People seem to really like to talk about the good old days. Remember when kids played outside and could shake your hand because they weren’t playing Angry Birds?
By Annabel Monahan
People seem to really like to talk about the good old days. Remember when kids played outside and could shake your hand because they weren’t playing Angry Birds? I remember those days too, but here’s what I also remember about growing up in the 70s: driving down the freeway, inhaling that first morning puff of second hand smoke (I still like the smell), and watching my mom swerve a bit because the driver of the car in front of us had chucked the remainder of his McDonald’s meal out the window. This was such a common experience that we didn’t even flinch. My mom would just run the windshield wipers a bit and be done with it. I don’t know if this was even illegal in 1975.
So now every time I hear someone say how we are all going to hell in a hand basket, that image crosses my mind. I see a chocolate milkshake dripping down the windshield, carrying with it a discarded pickle and maybe an empty ketchup packet. Sure, things aren’t perfect today, but the fact that we don’t do that anymore shows that we have the potential to improve.
The freeway of my childhood was literally lined on either side with garbage, not just lunch remains but sofa cushions, newspapers, and tire irons. Traffic pushed the garbage onto the shoulder the way plows form snow banks. I honestly never thought anything about it.
Then, at some point in elementary school, things changed. It became unpopular to be referred to as a litterbug. I am still not sure if this is an entomological term for an actual bug that chucks his Big Mac wrapper out the window, but being a litterbug was a worse social stigma than having the cooties. Naturally I’d had my cootie shots, but in 1978 there was no inoculation for being a litterbug.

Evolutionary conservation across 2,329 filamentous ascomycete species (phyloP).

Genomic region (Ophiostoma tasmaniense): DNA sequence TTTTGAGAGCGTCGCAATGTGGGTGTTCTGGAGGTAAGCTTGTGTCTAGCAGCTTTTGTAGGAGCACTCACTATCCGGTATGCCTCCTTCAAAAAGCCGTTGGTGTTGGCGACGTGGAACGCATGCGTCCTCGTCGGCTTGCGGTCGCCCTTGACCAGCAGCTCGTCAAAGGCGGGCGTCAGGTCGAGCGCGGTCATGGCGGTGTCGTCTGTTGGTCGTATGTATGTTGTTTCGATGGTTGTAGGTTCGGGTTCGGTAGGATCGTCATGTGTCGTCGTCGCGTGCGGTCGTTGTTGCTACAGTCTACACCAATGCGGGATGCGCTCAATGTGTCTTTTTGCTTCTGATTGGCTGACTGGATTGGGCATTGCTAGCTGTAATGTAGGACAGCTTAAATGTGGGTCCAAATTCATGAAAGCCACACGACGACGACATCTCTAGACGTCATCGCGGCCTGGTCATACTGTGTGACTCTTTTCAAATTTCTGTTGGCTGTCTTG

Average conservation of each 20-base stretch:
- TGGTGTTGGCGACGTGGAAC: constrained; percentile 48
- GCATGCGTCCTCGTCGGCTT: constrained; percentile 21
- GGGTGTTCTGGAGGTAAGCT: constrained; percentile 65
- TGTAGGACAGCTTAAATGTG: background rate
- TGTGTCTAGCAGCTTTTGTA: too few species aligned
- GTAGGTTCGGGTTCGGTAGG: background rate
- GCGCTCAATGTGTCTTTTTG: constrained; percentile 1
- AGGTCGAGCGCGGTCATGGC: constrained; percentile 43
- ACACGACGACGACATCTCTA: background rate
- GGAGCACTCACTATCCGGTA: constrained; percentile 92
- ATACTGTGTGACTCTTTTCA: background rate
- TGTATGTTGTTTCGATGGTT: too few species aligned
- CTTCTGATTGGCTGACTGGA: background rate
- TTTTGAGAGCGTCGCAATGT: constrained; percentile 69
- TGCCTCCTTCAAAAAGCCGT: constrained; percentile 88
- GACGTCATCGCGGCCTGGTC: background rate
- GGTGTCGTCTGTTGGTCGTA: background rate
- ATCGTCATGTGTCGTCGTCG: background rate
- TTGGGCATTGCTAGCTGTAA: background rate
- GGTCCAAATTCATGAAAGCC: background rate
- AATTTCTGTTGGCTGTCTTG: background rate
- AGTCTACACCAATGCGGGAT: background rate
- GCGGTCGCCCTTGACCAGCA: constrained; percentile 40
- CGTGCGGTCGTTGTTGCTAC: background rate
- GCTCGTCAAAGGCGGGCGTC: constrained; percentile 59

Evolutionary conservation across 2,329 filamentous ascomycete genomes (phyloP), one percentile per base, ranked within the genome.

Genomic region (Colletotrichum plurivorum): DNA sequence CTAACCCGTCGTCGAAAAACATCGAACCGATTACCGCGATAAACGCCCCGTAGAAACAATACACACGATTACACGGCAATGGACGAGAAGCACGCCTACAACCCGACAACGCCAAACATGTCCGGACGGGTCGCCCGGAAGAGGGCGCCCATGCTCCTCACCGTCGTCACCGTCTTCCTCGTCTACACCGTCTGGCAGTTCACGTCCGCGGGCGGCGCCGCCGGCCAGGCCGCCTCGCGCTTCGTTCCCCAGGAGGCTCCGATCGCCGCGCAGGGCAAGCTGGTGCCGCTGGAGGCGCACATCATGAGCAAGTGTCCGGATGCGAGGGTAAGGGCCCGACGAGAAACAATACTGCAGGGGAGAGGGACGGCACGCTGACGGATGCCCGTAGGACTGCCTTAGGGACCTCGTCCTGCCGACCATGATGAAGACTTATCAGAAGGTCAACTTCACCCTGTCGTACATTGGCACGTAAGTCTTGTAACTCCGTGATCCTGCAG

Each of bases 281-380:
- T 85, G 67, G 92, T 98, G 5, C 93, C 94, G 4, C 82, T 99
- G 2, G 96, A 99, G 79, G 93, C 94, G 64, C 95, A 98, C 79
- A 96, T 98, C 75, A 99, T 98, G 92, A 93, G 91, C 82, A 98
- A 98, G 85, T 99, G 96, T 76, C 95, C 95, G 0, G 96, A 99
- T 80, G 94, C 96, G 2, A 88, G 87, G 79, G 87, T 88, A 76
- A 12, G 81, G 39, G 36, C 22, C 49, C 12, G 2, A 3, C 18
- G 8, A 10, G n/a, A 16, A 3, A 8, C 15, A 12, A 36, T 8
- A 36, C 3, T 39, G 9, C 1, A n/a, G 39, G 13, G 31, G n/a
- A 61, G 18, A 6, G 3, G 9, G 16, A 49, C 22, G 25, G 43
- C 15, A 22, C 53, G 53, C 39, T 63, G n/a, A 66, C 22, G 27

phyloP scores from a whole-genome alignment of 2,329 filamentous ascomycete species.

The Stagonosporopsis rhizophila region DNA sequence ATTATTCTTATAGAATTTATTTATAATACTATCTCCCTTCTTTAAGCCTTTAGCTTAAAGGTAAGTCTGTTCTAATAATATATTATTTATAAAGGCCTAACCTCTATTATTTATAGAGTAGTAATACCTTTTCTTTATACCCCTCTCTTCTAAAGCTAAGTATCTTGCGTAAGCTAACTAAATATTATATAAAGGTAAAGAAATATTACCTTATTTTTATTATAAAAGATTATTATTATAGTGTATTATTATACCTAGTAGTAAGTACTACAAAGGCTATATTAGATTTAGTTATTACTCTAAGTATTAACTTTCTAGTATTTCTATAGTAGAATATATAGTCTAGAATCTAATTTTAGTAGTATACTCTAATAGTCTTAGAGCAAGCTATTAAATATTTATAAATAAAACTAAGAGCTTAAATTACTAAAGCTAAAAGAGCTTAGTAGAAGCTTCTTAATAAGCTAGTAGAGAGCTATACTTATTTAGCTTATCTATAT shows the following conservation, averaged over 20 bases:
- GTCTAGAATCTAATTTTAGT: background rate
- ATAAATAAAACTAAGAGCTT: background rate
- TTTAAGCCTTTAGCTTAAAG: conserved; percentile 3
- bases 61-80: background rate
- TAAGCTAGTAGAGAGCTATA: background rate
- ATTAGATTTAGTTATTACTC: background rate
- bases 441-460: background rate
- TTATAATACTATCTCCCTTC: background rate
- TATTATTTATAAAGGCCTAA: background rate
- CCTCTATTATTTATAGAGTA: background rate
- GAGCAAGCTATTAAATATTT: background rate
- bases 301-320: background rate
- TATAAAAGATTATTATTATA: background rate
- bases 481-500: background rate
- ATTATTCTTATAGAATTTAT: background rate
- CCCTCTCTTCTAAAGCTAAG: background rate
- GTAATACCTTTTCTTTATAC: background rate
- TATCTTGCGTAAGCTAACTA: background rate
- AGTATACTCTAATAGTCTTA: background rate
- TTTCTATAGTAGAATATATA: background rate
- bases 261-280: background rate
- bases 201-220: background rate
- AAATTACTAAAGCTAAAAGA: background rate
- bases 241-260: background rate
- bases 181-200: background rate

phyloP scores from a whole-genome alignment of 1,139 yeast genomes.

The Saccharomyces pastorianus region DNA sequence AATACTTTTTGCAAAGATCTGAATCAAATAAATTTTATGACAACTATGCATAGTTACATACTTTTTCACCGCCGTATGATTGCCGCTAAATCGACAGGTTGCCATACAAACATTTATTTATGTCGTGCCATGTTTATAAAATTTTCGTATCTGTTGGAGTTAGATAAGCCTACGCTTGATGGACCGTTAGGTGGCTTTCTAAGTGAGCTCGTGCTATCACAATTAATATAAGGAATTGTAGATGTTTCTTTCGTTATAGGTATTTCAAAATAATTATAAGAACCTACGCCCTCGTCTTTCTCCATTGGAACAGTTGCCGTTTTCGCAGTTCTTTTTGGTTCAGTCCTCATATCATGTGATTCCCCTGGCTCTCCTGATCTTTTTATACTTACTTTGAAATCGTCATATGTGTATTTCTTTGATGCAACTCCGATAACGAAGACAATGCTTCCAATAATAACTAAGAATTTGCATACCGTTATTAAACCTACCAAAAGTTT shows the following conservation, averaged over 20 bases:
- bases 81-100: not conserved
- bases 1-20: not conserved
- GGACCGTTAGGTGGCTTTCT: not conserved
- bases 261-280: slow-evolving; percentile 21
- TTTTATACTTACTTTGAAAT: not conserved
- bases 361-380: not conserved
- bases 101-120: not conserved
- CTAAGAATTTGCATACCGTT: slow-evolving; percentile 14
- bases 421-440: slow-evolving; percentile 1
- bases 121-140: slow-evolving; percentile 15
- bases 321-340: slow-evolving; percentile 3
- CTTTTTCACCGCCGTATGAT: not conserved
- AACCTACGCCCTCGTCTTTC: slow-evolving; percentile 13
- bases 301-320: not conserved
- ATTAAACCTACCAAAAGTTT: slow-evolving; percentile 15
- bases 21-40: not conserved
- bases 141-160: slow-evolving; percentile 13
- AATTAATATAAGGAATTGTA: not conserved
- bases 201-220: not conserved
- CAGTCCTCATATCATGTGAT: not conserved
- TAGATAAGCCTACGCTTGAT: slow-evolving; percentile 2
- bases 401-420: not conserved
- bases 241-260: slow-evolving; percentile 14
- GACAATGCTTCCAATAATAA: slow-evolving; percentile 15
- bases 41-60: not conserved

My school had a contest to see who could collect the most pop-tops off of the ground around our community. You might recall that in the early days of Tab, sodas had pop-tops that came all the way off. It was glamorous to pop open your Tab and then drop that little piece of metal into the tall grass, where it would later choke your dog or cut your foot. I collected hundreds of pop-tops off my school playground and the surrounding few streets, and I wasn’t even really trying that hard.
My mind is blown by how far we’ve come, that this same careless generation has managed to change its habits. The early days of recycling required so much personal retraining that I wondered if it would ever catch on. You mean I am going to have to separate my garbage? Like, touch it? Are you kidding? But now we design our kitchens around the task, and the separating is unconscious. My kids would sooner eat cauliflower than put a plastic bottle in the regular garbage.
Plastic bags are illegal in our town. You can’t even buy a plastic bag with a permit and a four-day waiting period, that’s how illegal they are. Carrying reusable bags is a major behavioral change, and we embraced it because it involved a bit of social pressure. If I forget my bags and have to take the paper ones offered by the store, I am awash with the childhood stigma of being a litterbug. We have even repurposed the phrase “walk of shame” to describe the trip through the parking lot carrying these wasteful bags.
I wonder if my kids can even fathom the madness of my childhood. Their generation is miles ahead of us and my hope is that they will keep us out of that quickly descending hand basket. They learn songs at school about the subtleties of recycling different types of paper: “If it’s gray, throw it away; if it’s brown, pass it down,” That really beats “If you’re done with your fries, just chuck them out the window.” Which doesn’t even rhyme. I think there’s hope for us yet.